Late Tuesday night, the wildly-popular social network Snapchat was hacked, and several million usernames and phone numbers were leaked online. According to Snapchat, an estimated 4.6 million usernames were stolen and posted as a downloadable file on an open website for anyone to look through. As of this time, the hackers are still anonymous, and it comes as horrible news to anyone who had their information posted online without their consent.
Snapchat had alerted its users of the situation a few days prior in a blog post, in which it announced a new feature allowing Snapchat users to upload their phone’s contacts into the app in order to find friends easier. Snapchat explained the potential problem to their users:
Theoretically, if someone were able to upload a huge set of phone numbers, like every number in an area code, or every possible number in the U.S., they could create a database of the results and match usernames to phone numbers that way. Over the past year we’ve implemented various safeguards to make it more difficult to do. We recently added additional counter-measures and continue to make improvements to combat spam and abuse.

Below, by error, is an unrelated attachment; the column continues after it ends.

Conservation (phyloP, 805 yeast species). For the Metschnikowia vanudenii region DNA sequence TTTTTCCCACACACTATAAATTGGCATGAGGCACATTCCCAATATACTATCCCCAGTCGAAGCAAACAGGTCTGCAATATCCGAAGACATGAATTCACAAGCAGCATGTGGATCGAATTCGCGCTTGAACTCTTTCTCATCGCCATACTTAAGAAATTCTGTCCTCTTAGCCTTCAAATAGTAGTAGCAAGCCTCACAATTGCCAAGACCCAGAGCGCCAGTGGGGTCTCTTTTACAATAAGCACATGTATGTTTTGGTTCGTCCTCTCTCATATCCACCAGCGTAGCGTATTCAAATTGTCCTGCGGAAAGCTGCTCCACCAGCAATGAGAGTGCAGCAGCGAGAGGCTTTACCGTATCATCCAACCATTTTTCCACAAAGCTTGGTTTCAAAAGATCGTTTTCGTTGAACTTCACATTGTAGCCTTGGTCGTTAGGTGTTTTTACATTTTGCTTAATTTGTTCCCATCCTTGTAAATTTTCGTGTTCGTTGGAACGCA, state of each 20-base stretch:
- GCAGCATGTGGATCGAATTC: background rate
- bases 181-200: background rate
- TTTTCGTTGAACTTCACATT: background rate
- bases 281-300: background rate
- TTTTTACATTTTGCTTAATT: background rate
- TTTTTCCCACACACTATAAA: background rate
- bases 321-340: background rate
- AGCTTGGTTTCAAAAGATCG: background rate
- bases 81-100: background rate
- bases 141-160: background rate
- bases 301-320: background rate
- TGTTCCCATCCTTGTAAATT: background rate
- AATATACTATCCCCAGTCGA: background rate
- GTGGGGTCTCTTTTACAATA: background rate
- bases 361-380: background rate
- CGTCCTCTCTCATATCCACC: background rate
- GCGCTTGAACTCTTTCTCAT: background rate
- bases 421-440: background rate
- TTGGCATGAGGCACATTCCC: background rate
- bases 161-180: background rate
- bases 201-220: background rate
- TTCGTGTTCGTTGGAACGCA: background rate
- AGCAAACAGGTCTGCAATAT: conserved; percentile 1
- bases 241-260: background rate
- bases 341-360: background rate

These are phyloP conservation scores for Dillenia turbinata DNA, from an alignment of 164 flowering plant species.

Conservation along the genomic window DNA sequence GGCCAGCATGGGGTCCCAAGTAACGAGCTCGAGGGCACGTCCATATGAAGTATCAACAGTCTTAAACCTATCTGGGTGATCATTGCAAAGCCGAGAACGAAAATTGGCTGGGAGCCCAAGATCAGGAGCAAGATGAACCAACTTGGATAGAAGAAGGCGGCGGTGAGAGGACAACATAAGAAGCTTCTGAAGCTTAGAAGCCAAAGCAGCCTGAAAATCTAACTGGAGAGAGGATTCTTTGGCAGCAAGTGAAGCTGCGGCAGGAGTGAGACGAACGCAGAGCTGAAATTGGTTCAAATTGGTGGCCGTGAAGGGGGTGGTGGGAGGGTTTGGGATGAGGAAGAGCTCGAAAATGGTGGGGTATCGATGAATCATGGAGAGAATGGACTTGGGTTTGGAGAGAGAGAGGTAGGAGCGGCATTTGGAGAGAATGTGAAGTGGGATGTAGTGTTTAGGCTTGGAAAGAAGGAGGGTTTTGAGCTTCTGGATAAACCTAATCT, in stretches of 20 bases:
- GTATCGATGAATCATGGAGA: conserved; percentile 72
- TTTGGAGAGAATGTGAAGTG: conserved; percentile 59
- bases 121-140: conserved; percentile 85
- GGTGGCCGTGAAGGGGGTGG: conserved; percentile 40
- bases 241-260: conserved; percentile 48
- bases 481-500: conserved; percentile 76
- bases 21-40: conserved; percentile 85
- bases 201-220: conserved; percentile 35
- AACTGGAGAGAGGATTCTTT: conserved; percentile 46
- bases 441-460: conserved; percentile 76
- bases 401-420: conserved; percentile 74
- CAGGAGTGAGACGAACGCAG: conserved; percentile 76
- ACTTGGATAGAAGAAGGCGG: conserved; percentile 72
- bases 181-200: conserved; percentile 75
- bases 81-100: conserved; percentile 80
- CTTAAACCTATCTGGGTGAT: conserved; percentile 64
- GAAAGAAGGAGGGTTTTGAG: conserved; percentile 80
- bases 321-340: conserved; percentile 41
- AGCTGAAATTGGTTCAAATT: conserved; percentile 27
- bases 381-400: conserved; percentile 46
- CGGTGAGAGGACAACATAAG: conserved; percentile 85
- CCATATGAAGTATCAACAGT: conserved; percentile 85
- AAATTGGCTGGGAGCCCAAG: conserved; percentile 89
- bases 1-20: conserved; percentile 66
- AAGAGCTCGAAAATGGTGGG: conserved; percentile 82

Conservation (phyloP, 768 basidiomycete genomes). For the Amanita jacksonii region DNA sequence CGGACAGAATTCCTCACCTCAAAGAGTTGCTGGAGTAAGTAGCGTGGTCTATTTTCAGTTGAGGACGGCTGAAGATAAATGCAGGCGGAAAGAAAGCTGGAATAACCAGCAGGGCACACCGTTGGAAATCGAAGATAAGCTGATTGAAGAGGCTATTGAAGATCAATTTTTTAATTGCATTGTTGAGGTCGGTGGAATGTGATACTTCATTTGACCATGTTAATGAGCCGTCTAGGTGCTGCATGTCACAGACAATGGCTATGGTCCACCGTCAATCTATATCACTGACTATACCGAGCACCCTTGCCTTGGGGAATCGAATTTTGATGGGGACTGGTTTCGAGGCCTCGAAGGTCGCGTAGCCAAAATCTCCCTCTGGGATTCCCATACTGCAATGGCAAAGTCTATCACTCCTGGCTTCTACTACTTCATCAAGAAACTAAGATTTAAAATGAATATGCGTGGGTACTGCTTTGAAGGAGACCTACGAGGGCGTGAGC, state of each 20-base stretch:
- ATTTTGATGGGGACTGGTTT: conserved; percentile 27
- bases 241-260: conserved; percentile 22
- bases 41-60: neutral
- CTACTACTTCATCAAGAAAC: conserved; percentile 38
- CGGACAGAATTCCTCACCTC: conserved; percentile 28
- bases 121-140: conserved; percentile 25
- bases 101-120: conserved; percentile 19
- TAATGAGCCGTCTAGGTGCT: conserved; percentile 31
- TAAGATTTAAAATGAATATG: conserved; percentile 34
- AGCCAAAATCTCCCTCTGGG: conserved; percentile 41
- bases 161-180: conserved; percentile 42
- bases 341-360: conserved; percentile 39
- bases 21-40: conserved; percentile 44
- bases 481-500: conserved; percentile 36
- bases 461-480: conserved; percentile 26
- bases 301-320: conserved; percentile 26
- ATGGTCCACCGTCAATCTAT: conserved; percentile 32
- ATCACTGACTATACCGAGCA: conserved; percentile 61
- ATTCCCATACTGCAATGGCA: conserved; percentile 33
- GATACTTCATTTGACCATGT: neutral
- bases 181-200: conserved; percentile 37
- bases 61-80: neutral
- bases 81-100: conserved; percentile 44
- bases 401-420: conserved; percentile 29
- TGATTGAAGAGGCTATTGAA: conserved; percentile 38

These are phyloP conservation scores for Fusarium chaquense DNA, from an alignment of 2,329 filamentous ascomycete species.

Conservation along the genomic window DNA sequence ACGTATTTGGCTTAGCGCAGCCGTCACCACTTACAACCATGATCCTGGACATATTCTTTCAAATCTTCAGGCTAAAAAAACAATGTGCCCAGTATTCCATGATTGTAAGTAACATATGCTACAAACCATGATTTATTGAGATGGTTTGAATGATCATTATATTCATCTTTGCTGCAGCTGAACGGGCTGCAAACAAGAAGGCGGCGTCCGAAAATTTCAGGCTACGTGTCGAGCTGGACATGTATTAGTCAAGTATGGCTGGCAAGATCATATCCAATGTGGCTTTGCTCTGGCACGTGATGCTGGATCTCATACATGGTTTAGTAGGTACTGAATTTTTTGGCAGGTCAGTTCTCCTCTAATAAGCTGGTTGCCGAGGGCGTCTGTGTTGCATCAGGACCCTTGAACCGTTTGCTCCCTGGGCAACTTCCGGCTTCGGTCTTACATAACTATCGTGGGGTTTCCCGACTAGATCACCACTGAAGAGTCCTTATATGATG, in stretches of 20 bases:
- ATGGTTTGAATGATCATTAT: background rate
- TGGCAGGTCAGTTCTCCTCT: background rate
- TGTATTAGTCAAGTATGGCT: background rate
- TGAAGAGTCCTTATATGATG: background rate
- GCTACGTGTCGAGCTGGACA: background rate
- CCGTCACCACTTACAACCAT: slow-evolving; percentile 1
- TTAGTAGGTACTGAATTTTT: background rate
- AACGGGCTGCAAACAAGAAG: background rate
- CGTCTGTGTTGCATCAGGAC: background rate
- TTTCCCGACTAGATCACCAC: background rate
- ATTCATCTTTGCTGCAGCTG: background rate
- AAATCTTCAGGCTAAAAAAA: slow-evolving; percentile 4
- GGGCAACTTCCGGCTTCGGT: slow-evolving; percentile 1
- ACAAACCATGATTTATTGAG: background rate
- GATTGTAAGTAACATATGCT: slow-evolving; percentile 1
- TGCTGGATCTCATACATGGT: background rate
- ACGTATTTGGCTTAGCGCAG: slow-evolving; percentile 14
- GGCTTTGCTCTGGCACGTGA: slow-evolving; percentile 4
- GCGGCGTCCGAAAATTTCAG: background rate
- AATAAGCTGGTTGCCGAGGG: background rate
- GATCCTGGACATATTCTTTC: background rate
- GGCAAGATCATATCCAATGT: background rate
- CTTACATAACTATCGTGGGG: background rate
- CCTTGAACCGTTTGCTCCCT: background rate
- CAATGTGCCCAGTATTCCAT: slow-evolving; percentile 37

What they said was only “theoretical” ended up becoming a reality, and many of its users are angry, and rightfully so. The website containing the stolen information was taken down the next day, but whoever the hackers were more than likely still have any information they stole.
Meanwhile, Snapchat wasn’t the only social network to have been the victim of a breach.
Microsoft’s video calling service Skype was hacked by a group identifying themselves as the Syrian Electronic Army, and they used their hacking opportunity to claim that Skype, along with Microsoft’s other apps such as Outlook, were spying on its users and giving information to the government.
An article was posted on Skype’s official blog with the title “Hacked by Syrian Electronic Army.. Stop Spying!” Skype’s official Twitter and Facebook accounts were also breached:
Skype’s social media accounts appear to be back in their control, and they posted this message to their users:
While no information was stolen in Skype’s case, it could be just as damaging as Snapchat’s. With hacking becoming all the more common, users of social networking sites are sure growing increasingly weary, and some are even becoming driven away from them completely.
How will social networks respond in order to stay one step ahead of potential security breaches and hackers? Time will tell.
- Hackers Claim To Publish List Of 4.6M Snapchat Usernames And Numbers (techcrunch.com)
- Snapchat gets hacked, 4.6M users have their details published online (mobigyaan.com)
- Reports: Millions of Snapchat usernames, phone numbers leaked – USA TODAY (topbreakingnews.info)
- Was your Snapchat account hacked? – Sydney Morning Herald (smh.com.au)